Missouri Solar – Everything You Need to Know


Information about Solar Panels in Missouri

Missouri solar has been hampered by a few lapses in solar-friendly policies and government support, but that doesn't mean that there aren't plenty of people living there saying, "Show Me the Sun!" In fact, Missouri ranks about middle of the pack regarding solar adoption, and there are still plenty of reasons to consider purchasing a new solar system in this state.

Despite the fact that many people think of snow and cold weather in Missouri, the truth is that they get over two hundred sunny days per year and have warm, pleasant weather on average.

The financial landscape in Missouri might not be the most compelling reason to make the leap to solar, but don't worry because you'll still come out ahead in the end. Depending on where you live, however, you might come out way ahead!


#1 Are Solar Panels in Missouri Worth It?

Overall Grade
15 years Avg. Payback Time (For Cash Purchase)
5.4 % Estimate IRR (Return on your investment on cash purchase over 25 years)
$12,315 Your Net Profit Over 25 Years (Cash Purchase)

* Note that these are estimated values for informational purposes only, and do not take into account the full complexity of all financial projections. They also only apply to cash purchases, which means your numbers will be different if you lease your system or pay for it with a loan (factoring in interest). Also note that we are not financial advisors, so this information should not be construed as financial advice.

For anyone interested in Missouri solar, we are going to take a look at the three main ways to purchase that system and get it up and running in your home. We'll show you how much return you can expect with each option as well as a few cautions that could save you some serious money depending on where you currently live!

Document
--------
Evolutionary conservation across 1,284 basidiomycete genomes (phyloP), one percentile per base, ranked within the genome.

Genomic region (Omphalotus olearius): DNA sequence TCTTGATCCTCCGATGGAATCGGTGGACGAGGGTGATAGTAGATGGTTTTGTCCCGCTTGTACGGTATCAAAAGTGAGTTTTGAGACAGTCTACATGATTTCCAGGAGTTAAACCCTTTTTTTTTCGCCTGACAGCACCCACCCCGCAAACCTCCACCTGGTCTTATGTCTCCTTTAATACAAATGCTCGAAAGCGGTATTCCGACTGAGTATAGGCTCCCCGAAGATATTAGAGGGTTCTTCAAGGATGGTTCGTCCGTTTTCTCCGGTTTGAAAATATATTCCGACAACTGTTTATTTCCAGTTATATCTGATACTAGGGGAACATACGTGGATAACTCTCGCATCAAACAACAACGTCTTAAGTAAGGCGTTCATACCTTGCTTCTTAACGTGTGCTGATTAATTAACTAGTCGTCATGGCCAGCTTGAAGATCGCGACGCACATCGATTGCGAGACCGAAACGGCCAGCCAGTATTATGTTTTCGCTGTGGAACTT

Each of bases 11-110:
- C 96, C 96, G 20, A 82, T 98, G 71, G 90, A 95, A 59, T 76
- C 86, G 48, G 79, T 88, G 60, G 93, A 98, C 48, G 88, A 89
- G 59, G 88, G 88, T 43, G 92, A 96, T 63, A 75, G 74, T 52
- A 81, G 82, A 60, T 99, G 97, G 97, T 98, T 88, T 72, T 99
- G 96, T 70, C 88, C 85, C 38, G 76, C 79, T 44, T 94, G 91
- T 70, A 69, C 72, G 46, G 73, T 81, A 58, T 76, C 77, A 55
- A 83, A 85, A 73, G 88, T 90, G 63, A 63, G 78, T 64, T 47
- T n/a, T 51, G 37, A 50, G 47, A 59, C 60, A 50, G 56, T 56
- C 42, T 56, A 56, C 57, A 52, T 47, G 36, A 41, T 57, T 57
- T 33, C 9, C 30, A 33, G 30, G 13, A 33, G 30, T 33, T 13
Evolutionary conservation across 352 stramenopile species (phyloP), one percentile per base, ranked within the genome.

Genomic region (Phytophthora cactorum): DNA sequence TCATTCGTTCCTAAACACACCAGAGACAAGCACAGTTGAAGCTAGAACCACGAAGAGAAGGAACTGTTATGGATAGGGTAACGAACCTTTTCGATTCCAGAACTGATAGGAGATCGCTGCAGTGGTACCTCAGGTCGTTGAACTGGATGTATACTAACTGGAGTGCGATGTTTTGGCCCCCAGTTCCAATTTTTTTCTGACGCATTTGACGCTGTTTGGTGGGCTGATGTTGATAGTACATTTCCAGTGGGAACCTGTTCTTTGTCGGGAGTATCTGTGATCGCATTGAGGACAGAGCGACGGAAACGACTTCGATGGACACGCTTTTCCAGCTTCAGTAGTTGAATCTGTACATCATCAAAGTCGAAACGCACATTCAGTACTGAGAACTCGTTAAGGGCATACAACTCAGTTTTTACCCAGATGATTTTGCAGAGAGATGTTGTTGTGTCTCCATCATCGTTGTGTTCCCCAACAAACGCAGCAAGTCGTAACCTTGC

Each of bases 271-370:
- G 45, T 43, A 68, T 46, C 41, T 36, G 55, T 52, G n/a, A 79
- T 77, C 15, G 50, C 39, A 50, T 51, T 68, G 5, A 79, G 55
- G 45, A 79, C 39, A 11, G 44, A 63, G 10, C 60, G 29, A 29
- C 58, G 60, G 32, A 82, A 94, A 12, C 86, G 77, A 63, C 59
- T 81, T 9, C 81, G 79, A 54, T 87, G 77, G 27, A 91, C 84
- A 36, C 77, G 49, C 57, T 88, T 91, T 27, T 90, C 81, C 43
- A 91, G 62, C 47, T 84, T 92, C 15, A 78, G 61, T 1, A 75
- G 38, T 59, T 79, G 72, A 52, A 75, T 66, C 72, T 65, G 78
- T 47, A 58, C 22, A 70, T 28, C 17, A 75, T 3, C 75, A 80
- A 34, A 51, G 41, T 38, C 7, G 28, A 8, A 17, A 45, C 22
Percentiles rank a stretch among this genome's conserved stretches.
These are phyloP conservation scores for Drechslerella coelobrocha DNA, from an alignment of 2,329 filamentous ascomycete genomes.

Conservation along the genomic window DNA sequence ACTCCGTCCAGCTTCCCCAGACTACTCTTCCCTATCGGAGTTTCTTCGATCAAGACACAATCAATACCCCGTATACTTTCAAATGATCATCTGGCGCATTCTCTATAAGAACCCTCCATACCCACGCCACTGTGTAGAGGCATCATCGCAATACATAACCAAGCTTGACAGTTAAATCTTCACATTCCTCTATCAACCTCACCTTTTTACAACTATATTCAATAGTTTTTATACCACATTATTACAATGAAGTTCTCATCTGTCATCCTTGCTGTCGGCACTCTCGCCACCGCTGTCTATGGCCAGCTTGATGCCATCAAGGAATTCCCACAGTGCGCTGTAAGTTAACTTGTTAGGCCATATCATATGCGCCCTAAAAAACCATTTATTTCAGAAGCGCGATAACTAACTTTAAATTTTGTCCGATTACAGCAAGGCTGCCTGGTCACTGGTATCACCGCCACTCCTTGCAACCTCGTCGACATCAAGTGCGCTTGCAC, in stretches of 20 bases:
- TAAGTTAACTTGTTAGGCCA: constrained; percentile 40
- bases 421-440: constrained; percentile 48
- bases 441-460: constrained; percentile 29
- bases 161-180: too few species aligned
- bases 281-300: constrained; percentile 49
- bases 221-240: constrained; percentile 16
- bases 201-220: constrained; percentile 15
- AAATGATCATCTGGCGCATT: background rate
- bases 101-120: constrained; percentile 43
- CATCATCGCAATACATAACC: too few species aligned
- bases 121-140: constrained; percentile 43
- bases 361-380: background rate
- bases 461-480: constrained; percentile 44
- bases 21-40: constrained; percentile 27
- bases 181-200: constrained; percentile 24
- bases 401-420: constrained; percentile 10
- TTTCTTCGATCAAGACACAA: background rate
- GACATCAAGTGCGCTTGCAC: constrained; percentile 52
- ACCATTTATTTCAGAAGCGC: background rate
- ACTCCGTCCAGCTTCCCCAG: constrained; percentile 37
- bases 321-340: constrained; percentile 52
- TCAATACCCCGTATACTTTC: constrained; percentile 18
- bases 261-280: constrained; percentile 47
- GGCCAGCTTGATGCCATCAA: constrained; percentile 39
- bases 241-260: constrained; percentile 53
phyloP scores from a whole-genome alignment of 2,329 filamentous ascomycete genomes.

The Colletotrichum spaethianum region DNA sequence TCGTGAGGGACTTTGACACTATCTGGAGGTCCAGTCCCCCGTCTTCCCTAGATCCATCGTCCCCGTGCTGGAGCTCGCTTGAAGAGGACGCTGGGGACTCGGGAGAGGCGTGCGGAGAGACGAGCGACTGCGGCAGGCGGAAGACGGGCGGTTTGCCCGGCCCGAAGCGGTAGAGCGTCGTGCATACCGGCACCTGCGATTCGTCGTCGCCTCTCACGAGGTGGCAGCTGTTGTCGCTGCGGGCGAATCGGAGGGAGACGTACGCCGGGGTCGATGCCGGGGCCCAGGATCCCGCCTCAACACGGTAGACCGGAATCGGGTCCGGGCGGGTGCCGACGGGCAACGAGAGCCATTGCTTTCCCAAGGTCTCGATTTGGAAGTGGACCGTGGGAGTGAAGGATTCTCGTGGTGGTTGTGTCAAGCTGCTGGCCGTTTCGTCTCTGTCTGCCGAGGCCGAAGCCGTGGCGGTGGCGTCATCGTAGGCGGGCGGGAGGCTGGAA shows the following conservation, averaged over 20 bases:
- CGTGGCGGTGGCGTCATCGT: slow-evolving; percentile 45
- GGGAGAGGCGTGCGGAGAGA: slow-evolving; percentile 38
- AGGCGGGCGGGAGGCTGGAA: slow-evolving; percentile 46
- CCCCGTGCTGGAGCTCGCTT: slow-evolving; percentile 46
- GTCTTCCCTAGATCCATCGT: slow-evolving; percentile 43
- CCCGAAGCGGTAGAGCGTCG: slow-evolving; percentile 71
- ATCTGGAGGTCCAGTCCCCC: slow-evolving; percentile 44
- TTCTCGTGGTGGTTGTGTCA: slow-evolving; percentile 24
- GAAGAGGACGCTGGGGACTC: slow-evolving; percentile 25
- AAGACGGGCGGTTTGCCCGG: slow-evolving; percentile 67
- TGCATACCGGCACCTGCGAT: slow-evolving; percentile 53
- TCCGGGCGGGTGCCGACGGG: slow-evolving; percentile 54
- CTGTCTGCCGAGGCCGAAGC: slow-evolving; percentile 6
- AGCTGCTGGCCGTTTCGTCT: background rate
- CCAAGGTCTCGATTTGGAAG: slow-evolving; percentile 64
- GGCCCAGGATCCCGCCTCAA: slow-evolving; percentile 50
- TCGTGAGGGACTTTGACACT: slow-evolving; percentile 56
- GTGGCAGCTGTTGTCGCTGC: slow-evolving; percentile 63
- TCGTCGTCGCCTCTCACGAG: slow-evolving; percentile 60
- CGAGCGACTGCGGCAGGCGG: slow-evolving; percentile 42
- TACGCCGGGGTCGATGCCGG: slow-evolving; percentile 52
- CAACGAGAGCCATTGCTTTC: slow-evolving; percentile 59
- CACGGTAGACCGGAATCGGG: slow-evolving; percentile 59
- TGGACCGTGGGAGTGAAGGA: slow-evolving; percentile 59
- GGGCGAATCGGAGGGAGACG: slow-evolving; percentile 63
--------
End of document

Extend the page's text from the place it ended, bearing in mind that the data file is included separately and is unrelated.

No matter your situation, Missouri solar is a net positive both financially as well as for the environment. Let's take a look!

#2 Options for Buying Solar Panels in Missouri

It means throwing down a huge sum of money up front, but paying for your system with cash can offer some of the biggest overall returns on Missouri solar.

Cash Upfront

Paying cash means that you will own the system immediately and that you will be entitled to all of the perks and incentives associated with it. Once you get that system paid back through credits and energy savings, however, it will literally be a money-making machine for you and your family!

So let’s look at a few numbers and see what it might look like to purchase a system with cash and how long it would take to get it paid off entirely.

On average, it will take about $18,533 to purchase and install a 5 kW solar system in Missouri. At that point, the 30% federal tax credit will kick in and you will get $5,560 in credits on your taxes which will take the price down to $12,973.

Unfortunately, there are no other state-specific rebates or credits to get this initial price down. From this point, we’ll take a few other data points to see how much we can save over the 25-year lifecycle of the typical solar system.